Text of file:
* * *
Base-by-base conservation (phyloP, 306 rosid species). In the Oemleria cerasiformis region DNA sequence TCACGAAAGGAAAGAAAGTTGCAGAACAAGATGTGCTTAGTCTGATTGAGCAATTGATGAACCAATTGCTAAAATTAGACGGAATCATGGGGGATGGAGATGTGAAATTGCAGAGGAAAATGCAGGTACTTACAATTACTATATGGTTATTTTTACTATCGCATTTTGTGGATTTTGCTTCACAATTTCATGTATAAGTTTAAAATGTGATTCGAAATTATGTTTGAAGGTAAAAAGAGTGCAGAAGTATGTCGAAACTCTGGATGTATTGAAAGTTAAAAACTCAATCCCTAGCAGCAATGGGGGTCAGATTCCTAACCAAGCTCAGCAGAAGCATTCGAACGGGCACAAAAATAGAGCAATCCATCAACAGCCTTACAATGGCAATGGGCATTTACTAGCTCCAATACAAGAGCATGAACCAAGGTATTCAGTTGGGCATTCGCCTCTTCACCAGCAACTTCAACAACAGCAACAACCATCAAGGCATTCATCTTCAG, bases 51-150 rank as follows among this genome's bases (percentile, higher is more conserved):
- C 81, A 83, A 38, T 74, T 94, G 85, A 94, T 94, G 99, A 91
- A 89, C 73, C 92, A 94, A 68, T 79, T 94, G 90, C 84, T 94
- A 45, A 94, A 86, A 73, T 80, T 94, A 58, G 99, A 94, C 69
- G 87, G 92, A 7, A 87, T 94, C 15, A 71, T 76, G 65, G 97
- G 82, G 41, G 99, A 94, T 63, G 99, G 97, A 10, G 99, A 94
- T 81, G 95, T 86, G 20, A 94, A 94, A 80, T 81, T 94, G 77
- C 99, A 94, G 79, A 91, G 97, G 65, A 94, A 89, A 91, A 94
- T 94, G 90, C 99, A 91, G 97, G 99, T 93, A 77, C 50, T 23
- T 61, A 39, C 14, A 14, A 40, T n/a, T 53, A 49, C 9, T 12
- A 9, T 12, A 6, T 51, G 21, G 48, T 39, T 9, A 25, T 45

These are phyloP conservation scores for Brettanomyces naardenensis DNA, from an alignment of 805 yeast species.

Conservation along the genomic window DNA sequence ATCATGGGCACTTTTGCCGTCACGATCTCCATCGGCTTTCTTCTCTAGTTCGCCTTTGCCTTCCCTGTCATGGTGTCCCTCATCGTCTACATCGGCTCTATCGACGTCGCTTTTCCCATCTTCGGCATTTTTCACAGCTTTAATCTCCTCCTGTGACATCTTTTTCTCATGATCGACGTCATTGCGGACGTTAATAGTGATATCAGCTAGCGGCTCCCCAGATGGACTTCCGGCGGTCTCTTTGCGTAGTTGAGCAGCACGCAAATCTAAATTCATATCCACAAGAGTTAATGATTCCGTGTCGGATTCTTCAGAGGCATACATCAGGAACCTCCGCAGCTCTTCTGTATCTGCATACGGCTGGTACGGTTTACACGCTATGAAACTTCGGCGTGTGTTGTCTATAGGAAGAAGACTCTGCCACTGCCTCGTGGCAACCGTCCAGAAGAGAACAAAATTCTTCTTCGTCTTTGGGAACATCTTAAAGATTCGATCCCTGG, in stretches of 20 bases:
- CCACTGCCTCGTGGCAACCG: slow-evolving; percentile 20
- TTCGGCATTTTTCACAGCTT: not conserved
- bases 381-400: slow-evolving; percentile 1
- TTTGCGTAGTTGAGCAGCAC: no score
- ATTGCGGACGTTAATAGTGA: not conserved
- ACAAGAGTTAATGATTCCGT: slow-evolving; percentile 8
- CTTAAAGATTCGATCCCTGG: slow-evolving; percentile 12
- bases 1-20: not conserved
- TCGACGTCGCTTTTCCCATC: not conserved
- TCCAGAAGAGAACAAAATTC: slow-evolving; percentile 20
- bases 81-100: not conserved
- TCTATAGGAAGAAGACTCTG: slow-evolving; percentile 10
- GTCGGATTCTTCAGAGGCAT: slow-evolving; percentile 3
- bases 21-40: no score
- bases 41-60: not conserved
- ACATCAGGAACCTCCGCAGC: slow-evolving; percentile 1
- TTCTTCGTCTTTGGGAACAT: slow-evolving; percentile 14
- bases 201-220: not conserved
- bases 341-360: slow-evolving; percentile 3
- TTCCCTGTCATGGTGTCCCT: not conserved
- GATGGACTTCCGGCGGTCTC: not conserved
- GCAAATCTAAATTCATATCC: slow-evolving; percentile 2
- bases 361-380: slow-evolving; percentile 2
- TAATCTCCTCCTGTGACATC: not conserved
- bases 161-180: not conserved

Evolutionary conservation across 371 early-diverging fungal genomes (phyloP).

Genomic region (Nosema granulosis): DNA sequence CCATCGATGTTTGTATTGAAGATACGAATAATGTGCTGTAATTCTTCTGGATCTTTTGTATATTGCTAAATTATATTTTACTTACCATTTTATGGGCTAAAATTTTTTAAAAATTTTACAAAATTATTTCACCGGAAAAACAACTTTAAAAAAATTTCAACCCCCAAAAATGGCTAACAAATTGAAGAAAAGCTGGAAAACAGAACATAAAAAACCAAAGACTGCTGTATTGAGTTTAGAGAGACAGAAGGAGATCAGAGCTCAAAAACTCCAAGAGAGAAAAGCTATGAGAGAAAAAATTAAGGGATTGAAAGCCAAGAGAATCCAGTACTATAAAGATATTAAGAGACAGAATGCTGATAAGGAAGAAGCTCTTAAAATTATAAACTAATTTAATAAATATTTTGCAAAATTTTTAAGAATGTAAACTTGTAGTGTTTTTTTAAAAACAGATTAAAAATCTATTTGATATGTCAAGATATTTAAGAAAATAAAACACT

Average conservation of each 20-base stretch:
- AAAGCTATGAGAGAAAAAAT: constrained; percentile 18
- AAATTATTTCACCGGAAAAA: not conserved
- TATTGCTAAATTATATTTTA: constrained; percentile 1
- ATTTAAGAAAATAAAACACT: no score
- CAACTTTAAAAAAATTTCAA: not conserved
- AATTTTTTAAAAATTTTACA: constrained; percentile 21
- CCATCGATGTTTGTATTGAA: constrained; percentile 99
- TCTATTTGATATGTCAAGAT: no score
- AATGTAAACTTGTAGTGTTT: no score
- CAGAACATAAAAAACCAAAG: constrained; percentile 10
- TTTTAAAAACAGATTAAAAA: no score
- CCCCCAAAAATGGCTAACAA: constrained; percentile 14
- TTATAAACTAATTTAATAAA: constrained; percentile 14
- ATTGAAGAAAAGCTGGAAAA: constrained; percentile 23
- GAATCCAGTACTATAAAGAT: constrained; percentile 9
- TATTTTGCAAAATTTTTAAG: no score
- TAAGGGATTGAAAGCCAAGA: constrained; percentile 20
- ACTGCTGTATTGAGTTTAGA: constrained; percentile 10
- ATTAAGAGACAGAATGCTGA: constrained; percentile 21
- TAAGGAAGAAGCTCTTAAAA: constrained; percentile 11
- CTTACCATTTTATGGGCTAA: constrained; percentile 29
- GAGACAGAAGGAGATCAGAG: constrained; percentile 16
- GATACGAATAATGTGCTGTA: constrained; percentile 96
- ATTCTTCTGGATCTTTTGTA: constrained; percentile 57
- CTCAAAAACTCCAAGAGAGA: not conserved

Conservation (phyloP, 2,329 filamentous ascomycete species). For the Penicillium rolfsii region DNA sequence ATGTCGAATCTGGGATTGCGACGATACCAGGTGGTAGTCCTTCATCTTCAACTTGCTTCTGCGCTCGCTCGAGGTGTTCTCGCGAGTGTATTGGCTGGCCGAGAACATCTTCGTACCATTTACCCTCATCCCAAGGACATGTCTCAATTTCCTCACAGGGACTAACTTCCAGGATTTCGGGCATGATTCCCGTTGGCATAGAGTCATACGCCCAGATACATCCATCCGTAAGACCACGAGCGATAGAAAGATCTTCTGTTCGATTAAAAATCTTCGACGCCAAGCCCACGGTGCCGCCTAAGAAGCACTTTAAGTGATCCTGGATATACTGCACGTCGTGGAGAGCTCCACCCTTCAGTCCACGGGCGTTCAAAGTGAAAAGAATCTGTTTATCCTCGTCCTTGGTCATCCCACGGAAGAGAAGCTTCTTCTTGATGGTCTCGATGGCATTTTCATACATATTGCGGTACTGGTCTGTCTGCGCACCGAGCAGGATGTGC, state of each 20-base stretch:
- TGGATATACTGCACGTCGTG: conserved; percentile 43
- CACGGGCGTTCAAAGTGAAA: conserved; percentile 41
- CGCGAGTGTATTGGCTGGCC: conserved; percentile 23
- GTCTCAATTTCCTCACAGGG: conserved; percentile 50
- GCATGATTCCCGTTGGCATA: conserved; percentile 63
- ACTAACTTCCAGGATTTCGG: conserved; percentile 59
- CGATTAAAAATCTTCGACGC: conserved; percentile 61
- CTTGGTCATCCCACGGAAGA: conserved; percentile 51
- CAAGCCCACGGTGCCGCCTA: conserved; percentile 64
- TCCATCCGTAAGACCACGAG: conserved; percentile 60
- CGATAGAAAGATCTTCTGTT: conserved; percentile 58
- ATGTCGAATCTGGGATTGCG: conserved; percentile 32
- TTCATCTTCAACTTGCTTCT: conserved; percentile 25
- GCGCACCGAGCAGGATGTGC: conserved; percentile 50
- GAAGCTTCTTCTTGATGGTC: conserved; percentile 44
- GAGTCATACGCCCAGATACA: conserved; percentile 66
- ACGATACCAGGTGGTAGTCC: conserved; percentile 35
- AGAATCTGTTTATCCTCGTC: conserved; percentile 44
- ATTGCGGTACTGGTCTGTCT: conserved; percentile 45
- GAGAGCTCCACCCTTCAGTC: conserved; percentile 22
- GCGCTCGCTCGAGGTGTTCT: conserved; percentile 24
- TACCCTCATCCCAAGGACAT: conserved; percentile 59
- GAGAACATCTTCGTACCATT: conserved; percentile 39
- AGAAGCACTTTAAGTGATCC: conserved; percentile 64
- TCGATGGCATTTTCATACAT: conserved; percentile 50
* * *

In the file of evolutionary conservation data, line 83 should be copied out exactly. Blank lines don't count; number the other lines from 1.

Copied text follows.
- GAGTCATACGCCCAGATACA: conserved; percentile 66